As this design is aimed at educators a clear focus on legibility needs to be present as this will be subconsciously focused on and judged as to its worth as a resource even before one word is read. To achieve this font, sizing and colour are key elements to consider (Ambrose, G., & Harris, P., 2009).

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Ambrose, G., & Harris, P. (2009). The fundamentals of graphic design. AvA publishing.

Child Care Resources, Inc., (2015). Newsletter. [online] Available at: [Accessed 14 Nov. 2015].

Lidwell, W., Holden, K., & Butler, J. (2010). Universal Principles of Design: 125 Ways to Enhance Usability, Influence Perception, Increase Appeal, Make Better Design Decisions, and Teach Through Design. Beverly, MA.: Rockport Publishers.


The iterative process of design

The proficient use of design in education, especially early childhood education is a key skill that is often undervalued and overlooked. In an effort to change this I have chosen to design a newsletter to educate and inspire fellow teachers to use design in their pedagogies in a much more prevalent manner. By incorporating clever and functional design into the newsletter I hope to give a clear message of the value of design from the first glance.

For the most part people hear the word design and immediately think, “I have to be creative”. A quick glance at hierarchy of needs for design is all it takes to begin a different thought process, with creativity being considered the most valuable contributor to design actually being the last item needed to create successful design. Functionality and reliability being the true foundations on which a successful design is built (Lidwell, Holden, & Butler, 2010). The use of many design principles, such as colour, consistency, shape (Lidwell, Holden, & Butler, 2010) etc. are interwoven and used in the design and creation of educational resources and during lessons on a daily basis, the only problem is that most educators fail to see and understand what they are doing.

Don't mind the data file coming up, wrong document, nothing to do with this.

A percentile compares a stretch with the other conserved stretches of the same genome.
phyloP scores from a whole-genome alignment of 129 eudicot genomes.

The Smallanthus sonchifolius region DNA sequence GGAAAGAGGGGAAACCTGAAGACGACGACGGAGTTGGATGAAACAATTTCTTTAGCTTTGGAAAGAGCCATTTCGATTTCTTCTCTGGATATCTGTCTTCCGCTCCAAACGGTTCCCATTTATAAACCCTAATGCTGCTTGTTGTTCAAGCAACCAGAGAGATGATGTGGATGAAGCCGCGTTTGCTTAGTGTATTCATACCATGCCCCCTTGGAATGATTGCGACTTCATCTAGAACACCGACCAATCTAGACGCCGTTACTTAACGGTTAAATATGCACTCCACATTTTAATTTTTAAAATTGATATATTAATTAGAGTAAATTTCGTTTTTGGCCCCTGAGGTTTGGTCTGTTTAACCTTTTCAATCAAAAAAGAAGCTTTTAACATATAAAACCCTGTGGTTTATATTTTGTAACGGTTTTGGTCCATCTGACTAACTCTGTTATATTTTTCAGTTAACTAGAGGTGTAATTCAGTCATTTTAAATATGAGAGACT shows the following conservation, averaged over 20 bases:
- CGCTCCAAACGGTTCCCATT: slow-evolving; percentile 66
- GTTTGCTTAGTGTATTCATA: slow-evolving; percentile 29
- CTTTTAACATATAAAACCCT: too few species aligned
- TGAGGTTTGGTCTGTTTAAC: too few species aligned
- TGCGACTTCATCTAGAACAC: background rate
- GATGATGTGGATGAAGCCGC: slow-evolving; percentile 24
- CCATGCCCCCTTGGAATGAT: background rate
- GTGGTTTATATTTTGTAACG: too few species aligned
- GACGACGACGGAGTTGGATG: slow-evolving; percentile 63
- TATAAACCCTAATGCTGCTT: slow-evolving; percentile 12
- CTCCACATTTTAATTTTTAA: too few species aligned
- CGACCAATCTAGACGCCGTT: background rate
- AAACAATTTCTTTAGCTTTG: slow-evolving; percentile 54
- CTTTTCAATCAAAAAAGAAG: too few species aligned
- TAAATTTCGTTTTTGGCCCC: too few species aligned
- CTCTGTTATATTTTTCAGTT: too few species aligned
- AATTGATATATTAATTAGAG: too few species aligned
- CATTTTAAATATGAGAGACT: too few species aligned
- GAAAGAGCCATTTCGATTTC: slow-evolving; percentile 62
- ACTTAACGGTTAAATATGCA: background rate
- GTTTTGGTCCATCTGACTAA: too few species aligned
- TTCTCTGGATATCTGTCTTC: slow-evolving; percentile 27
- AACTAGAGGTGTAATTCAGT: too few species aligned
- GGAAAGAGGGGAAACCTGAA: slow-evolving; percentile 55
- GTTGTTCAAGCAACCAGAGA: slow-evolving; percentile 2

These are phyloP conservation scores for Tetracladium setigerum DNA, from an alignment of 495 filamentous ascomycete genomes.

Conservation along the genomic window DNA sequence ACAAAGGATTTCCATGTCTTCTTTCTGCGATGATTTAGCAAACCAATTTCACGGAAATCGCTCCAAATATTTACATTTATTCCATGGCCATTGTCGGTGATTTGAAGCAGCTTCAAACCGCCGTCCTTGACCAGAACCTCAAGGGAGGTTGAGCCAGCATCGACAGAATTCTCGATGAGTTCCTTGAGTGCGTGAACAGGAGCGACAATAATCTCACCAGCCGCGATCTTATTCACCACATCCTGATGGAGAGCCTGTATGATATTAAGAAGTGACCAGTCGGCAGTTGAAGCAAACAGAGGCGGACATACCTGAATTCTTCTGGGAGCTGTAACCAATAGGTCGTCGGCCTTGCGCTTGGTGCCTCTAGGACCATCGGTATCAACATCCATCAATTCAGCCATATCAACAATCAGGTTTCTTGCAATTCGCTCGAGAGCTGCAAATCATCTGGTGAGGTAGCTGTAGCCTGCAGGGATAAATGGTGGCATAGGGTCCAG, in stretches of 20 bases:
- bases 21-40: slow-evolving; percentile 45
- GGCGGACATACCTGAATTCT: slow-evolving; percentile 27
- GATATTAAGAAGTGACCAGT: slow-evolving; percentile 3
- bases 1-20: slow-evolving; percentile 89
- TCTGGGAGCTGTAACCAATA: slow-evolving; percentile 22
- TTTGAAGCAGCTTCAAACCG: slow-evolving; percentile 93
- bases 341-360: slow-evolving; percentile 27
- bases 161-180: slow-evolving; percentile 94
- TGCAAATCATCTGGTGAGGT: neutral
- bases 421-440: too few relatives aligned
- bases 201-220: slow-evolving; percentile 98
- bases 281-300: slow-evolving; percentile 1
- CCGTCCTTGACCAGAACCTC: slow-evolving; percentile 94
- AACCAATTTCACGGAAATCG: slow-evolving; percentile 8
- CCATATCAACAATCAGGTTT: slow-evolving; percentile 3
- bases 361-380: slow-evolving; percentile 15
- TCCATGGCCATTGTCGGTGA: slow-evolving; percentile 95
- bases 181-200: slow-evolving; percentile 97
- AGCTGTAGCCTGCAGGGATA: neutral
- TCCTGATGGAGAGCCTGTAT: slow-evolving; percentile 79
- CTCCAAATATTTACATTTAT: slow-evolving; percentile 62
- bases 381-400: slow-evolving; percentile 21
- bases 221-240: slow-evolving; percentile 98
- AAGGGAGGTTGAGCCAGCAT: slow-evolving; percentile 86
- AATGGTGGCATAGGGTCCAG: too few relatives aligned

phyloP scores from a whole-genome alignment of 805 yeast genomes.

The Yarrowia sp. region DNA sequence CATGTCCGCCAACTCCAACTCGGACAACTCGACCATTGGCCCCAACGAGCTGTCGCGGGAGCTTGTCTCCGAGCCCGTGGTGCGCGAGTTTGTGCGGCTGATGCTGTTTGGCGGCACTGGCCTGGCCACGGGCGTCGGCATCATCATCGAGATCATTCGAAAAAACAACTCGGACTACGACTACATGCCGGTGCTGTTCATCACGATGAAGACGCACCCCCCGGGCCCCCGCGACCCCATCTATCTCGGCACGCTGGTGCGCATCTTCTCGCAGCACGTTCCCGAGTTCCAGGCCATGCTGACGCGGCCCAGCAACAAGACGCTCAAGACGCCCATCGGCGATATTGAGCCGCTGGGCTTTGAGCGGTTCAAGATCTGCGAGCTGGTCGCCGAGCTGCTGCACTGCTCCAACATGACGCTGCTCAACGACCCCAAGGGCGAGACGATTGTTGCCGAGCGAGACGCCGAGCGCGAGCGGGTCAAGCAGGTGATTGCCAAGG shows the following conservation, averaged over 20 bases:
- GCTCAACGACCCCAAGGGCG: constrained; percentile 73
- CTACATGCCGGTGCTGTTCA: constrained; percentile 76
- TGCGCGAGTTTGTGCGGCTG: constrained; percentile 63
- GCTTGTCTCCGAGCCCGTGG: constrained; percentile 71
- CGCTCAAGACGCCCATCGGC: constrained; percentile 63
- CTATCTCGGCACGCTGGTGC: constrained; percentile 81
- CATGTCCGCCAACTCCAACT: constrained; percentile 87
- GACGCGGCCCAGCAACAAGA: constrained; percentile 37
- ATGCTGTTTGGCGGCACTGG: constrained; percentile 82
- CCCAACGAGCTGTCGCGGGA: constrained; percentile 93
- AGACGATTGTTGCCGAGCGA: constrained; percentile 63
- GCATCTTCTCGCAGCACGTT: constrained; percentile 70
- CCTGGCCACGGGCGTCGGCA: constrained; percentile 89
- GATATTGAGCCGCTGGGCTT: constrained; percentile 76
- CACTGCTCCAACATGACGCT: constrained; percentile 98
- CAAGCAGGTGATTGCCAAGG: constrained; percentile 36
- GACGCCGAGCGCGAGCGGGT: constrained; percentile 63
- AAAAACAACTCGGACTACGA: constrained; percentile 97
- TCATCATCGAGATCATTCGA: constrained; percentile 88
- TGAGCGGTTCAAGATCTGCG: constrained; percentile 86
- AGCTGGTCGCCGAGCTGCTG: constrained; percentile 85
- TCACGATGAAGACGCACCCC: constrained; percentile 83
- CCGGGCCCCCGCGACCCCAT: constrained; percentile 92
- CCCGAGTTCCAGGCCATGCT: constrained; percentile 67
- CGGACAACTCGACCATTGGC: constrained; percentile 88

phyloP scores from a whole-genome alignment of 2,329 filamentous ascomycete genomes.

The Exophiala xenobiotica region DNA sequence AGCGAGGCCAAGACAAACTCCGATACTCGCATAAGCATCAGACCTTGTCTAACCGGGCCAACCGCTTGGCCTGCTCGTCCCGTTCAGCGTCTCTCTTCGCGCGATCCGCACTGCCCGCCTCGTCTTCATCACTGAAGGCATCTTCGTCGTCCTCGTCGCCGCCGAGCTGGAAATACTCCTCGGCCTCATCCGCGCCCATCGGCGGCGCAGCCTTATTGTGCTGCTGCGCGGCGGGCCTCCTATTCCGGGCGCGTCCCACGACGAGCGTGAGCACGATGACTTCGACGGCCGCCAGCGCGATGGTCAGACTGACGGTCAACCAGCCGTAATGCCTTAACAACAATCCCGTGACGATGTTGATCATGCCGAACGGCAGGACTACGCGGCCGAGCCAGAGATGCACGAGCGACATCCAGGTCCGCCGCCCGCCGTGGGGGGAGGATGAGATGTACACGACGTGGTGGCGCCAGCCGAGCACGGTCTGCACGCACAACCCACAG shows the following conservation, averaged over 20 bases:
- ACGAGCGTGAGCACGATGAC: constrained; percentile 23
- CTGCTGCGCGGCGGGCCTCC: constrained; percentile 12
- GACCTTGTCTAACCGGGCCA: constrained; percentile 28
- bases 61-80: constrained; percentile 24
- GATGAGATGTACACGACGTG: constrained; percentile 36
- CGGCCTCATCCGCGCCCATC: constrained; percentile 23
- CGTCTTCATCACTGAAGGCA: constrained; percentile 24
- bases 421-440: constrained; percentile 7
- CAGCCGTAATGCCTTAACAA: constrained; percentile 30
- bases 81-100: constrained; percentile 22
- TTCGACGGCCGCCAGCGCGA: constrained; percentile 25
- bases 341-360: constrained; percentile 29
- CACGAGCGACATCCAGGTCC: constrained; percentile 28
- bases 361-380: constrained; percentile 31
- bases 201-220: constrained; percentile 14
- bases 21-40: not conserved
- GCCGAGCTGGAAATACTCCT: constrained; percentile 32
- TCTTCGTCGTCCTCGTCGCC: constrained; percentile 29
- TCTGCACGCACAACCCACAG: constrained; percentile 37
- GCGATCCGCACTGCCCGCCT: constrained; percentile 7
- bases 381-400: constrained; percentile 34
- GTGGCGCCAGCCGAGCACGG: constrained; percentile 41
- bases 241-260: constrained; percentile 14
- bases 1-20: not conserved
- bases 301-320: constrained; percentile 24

By creating a newsletter that can provide educators with the resources and knowledge to embrace design and incorporate it knowingly into their pedagogies. I hope to inspire these educators to use design to create more complete educational resources and lessons to the benefit of the students in their care.

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Lidwell, W., Holden, K., & Butler, J. (2010). Universal Principles of Design: 125 Ways to Enhance Usability, Influence Perception, Increase Appeal, Make Better Design Decisions, and Teach Through Design. Beverly, MA.: Rockport Publishers.